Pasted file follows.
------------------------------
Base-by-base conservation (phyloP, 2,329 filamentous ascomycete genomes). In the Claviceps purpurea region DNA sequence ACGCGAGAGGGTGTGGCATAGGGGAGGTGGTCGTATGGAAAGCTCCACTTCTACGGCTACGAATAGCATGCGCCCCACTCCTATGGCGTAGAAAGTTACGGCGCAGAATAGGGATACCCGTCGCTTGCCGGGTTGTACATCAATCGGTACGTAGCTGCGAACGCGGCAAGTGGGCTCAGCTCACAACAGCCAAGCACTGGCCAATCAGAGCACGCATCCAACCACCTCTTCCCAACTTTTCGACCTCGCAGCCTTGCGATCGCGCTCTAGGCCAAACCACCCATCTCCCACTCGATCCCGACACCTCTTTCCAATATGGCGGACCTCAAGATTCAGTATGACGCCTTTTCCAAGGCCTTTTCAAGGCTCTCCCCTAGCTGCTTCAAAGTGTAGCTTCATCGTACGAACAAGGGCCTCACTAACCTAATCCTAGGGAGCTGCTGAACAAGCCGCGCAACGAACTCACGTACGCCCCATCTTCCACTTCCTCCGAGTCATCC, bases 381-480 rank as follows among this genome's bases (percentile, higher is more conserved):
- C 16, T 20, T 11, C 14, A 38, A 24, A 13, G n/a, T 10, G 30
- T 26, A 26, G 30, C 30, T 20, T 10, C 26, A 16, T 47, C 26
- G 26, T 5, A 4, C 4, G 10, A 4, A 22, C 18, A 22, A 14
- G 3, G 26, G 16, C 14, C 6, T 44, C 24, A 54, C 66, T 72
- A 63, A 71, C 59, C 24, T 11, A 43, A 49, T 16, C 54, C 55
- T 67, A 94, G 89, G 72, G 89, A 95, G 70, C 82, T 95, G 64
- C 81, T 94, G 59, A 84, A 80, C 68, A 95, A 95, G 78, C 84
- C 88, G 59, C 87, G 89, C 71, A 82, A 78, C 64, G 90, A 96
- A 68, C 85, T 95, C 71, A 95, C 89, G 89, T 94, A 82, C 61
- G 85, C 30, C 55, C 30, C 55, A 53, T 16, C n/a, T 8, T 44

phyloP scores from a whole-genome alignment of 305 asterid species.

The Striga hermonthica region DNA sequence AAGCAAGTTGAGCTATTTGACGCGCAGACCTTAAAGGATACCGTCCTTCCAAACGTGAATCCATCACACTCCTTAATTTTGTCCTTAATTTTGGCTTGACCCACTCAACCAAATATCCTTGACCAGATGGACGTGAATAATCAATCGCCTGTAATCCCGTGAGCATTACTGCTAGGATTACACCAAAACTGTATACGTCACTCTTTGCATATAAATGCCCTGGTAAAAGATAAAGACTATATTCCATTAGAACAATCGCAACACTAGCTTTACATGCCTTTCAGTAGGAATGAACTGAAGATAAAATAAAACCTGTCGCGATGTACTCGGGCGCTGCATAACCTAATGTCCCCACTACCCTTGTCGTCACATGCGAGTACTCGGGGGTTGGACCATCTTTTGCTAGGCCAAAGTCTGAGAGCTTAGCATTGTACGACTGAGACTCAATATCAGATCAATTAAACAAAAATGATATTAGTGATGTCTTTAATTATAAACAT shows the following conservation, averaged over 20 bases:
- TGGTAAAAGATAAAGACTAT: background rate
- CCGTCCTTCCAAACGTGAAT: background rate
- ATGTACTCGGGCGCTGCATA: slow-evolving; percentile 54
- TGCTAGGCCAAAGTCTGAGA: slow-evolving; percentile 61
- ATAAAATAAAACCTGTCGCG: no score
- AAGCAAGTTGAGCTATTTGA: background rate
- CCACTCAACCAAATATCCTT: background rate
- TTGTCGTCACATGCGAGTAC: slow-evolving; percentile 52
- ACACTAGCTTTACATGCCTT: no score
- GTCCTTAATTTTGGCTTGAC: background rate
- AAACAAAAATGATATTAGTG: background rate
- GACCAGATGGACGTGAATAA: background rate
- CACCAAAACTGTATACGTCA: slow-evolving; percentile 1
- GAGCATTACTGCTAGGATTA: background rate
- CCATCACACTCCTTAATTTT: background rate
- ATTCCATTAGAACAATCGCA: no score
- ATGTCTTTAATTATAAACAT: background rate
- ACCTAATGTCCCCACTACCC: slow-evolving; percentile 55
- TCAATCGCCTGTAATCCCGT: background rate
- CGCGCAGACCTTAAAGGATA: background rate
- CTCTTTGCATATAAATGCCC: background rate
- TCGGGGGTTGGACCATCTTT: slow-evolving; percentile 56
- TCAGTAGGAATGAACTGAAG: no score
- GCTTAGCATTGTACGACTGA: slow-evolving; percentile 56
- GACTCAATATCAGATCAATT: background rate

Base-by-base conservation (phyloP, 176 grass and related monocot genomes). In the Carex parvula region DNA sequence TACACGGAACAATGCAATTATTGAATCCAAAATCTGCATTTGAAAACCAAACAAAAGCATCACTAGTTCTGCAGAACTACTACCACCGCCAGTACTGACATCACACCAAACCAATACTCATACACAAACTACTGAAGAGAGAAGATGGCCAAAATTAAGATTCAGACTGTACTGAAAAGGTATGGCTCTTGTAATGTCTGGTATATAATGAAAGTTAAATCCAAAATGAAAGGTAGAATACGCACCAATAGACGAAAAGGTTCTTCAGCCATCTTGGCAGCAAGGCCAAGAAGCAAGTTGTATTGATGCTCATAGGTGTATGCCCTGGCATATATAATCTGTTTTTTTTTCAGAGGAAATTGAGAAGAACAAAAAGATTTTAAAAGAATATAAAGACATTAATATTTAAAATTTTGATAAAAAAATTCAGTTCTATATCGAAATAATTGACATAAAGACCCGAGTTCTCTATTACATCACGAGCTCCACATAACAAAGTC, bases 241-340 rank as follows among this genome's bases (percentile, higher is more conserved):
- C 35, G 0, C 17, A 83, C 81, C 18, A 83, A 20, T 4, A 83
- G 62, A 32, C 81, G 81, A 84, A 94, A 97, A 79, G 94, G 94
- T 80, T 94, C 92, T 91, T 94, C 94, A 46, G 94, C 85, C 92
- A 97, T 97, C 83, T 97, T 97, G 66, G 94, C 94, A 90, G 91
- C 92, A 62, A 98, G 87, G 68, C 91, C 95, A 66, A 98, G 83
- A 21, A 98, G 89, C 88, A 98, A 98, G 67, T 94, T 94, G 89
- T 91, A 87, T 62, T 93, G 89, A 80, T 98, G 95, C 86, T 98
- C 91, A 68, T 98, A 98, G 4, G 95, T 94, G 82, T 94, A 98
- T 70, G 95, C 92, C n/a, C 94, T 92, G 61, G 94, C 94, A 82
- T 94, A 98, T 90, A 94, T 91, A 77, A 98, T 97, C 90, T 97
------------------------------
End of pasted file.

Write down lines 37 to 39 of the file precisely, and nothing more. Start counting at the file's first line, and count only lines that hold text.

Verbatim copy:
- GCTTAGCATTGTACGACTGA: slow-evolving; percentile 56
- GACTCAATATCAGATCAATT: background rate

Base-by-base conservation (phyloP, 176 grass and related monocot genomes). In the Carex parvula region DNA sequence TACACGGAACAATGCAATTATTGAATCCAAAATCTGCATTTGAAAACCAAACAAAAGCATCACTAGTTCTGCAGAACTACTACCACCGCCAGTACTGACATCACACCAAACCAATACTCATACACAAACTACTGAAGAGAGAAGATGGCCAAAATTAAGATTCAGACTGTACTGAAAAGGTATGGCTCTTGTAATGTCTGGTATATAATGAAAGTTAAATCCAAAATGAAAGGTAGAATACGCACCAATAGACGAAAAGGTTCTTCAGCCATCTTGGCAGCAAGGCCAAGAAGCAAGTTGTATTGATGCTCATAGGTGTATGCCCTGGCATATATAATCTGTTTTTTTTTCAGAGGAAATTGAGAAGAACAAAAAGATTTTAAAAGAATATAAAGACATTAATATTTAAAATTTTGATAAAAAAATTCAGTTCTATATCGAAATAATTGACATAAAGACCCGAGTTCTCTATTACATCACGAGCTCCACATAACAAAGTC, bases 241-340 rank as follows among this genome's bases (percentile, higher is more conserved):